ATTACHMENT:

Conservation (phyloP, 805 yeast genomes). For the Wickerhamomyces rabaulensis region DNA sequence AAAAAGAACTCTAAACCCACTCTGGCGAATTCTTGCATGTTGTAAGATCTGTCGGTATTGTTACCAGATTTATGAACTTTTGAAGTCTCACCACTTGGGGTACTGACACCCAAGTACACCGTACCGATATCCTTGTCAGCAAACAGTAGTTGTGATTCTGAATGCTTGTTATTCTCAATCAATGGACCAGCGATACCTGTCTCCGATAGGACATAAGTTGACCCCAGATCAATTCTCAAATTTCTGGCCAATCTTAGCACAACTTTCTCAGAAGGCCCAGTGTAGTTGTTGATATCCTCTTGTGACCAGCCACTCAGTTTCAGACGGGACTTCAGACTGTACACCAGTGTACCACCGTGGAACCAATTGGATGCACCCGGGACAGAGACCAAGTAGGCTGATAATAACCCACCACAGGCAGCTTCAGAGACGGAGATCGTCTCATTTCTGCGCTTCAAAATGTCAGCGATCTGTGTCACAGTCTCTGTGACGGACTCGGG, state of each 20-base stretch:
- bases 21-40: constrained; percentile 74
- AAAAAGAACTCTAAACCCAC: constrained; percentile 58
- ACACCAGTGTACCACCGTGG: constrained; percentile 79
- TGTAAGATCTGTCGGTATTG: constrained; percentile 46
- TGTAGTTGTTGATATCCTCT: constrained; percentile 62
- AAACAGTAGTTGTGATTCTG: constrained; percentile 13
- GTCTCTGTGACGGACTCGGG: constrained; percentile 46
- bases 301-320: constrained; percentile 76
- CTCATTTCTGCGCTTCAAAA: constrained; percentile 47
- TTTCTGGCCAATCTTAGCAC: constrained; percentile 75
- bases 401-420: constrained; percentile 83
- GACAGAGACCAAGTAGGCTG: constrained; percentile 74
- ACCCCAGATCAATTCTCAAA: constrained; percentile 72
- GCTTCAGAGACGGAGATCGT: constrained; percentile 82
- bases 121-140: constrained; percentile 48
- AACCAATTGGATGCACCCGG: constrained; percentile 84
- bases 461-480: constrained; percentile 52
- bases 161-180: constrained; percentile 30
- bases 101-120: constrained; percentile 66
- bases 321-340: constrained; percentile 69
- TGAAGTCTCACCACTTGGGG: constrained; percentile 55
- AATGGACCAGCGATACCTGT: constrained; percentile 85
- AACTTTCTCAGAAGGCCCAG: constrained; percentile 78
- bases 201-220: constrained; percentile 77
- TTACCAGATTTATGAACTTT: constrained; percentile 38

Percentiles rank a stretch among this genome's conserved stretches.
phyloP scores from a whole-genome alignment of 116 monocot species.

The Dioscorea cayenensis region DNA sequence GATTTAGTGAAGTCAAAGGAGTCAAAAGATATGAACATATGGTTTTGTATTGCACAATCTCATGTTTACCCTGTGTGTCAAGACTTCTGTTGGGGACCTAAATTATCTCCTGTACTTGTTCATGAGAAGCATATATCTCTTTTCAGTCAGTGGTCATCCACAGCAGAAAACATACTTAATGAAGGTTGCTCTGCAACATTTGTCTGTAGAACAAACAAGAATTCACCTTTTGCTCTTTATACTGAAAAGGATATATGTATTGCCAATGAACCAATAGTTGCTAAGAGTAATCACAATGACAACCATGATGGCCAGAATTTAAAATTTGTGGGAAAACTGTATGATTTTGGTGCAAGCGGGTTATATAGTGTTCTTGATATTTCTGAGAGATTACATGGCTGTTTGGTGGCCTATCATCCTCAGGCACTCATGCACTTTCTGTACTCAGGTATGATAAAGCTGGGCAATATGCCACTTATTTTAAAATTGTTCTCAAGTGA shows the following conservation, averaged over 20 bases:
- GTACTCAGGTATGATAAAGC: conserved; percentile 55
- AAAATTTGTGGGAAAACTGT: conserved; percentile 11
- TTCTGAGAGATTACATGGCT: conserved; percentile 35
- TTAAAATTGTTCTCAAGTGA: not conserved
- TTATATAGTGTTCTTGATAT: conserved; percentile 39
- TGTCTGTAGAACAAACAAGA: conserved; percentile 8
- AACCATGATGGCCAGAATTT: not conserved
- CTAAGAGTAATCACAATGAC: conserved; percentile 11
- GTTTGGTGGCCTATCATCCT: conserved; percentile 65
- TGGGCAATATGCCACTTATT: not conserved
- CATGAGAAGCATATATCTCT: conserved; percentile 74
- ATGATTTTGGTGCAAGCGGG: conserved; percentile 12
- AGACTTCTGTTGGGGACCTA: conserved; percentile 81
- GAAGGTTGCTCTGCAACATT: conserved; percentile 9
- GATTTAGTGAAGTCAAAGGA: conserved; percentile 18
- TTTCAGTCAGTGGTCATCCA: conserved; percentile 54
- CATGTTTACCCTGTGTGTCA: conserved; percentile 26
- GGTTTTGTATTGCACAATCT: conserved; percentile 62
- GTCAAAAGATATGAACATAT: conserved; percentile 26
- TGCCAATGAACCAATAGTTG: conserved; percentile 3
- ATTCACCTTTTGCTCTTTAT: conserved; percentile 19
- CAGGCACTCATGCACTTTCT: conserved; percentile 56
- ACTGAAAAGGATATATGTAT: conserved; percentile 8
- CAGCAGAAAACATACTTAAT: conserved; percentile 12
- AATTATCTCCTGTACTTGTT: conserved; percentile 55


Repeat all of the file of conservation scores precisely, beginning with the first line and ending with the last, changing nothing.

Conservation (phyloP, 805 yeast genomes). For the Wickerhamomyces rabaulensis region DNA sequence AAAAAGAACTCTAAACCCACTCTGGCGAATTCTTGCATGTTGTAAGATCTGTCGGTATTGTTACCAGATTTATGAACTTTTGAAGTCTCACCACTTGGGGTACTGACACCCAAGTACACCGTACCGATATCCTTGTCAGCAAACAGTAGTTGTGATTCTGAATGCTTGTTATTCTCAATCAATGGACCAGCGATACCTGTCTCCGATAGGACATAAGTTGACCCCAGATCAATTCTCAAATTTCTGGCCAATCTTAGCACAACTTTCTCAGAAGGCCCAGTGTAGTTGTTGATATCCTCTTGTGACCAGCCACTCAGTTTCAGACGGGACTTCAGACTGTACACCAGTGTACCACCGTGGAACCAATTGGATGCACCCGGGACAGAGACCAAGTAGGCTGATAATAACCCACCACAGGCAGCTTCAGAGACGGAGATCGTCTCATTTCTGCGCTTCAAAATGTCAGCGATCTGTGTCACAGTCTCTGTGACGGACTCGGG, state of each 20-base stretch:
- bases 21-40: constrained; percentile 74
- AAAAAGAACTCTAAACCCAC: constrained; percentile 58
- ACACCAGTGTACCACCGTGG: constrained; percentile 79
- TGTAAGATCTGTCGGTATTG: constrained; percentile 46
- TGTAGTTGTTGATATCCTCT: constrained; percentile 62
- AAACAGTAGTTGTGATTCTG: constrained; percentile 13
- GTCTCTGTGACGGACTCGGG: constrained; percentile 46
- bases 301-320: constrained; percentile 76
- CTCATTTCTGCGCTTCAAAA: constrained; percentile 47
- TTTCTGGCCAATCTTAGCAC: constrained; percentile 75
- bases 401-420: constrained; percentile 83
- GACAGAGACCAAGTAGGCTG: constrained; percentile 74
- ACCCCAGATCAATTCTCAAA: constrained; percentile 72
- GCTTCAGAGACGGAGATCGT: constrained; percentile 82
- bases 121-140: constrained; percentile 48
- AACCAATTGGATGCACCCGG: constrained; percentile 84
- bases 461-480: constrained; percentile 52
- bases 161-180: constrained; percentile 30
- bases 101-120: constrained; percentile 66
- bases 321-340: constrained; percentile 69
- TGAAGTCTCACCACTTGGGG: constrained; percentile 55
- AATGGACCAGCGATACCTGT: constrained; percentile 85
- AACTTTCTCAGAAGGCCCAG: constrained; percentile 78
- bases 201-220: constrained; percentile 77
- TTACCAGATTTATGAACTTT: constrained; percentile 38

Percentiles rank a stretch among this genome's conserved stretches.
phyloP scores from a whole-genome alignment of 116 monocot species.

The Dioscorea cayenensis region DNA sequence GATTTAGTGAAGTCAAAGGAGTCAAAAGATATGAACATATGGTTTTGTATTGCACAATCTCATGTTTACCCTGTGTGTCAAGACTTCTGTTGGGGACCTAAATTATCTCCTGTACTTGTTCATGAGAAGCATATATCTCTTTTCAGTCAGTGGTCATCCACAGCAGAAAACATACTTAATGAAGGTTGCTCTGCAACATTTGTCTGTAGAACAAACAAGAATTCACCTTTTGCTCTTTATACTGAAAAGGATATATGTATTGCCAATGAACCAATAGTTGCTAAGAGTAATCACAATGACAACCATGATGGCCAGAATTTAAAATTTGTGGGAAAACTGTATGATTTTGGTGCAAGCGGGTTATATAGTGTTCTTGATATTTCTGAGAGATTACATGGCTGTTTGGTGGCCTATCATCCTCAGGCACTCATGCACTTTCTGTACTCAGGTATGATAAAGCTGGGCAATATGCCACTTATTTTAAAATTGTTCTCAAGTGA shows the following conservation, averaged over 20 bases:
- GTACTCAGGTATGATAAAGC: conserved; percentile 55
- AAAATTTGTGGGAAAACTGT: conserved; percentile 11
- TTCTGAGAGATTACATGGCT: conserved; percentile 35
- TTAAAATTGTTCTCAAGTGA: not conserved
- TTATATAGTGTTCTTGATAT: conserved; percentile 39
- TGTCTGTAGAACAAACAAGA: conserved; percentile 8
- AACCATGATGGCCAGAATTT: not conserved
- CTAAGAGTAATCACAATGAC: conserved; percentile 11
- GTTTGGTGGCCTATCATCCT: conserved; percentile 65
- TGGGCAATATGCCACTTATT: not conserved
- CATGAGAAGCATATATCTCT: conserved; percentile 74
- ATGATTTTGGTGCAAGCGGG: conserved; percentile 12
- AGACTTCTGTTGGGGACCTA: conserved; percentile 81
- GAAGGTTGCTCTGCAACATT: conserved; percentile 9
- GATTTAGTGAAGTCAAAGGA: conserved; percentile 18
- TTTCAGTCAGTGGTCATCCA: conserved; percentile 54
- CATGTTTACCCTGTGTGTCA: conserved; percentile 26
- GGTTTTGTATTGCACAATCT: conserved; percentile 62
- GTCAAAAGATATGAACATAT: conserved; percentile 26
- TGCCAATGAACCAATAGTTG: conserved; percentile 3
- ATTCACCTTTTGCTCTTTAT: conserved; percentile 19
- CAGGCACTCATGCACTTTCT: conserved; percentile 56
- ACTGAAAAGGATATATGTAT: conserved; percentile 8
- CAGCAGAAAACATACTTAAT: conserved; percentile 12
- AATTATCTCCTGTACTTGTT: conserved; percentile 55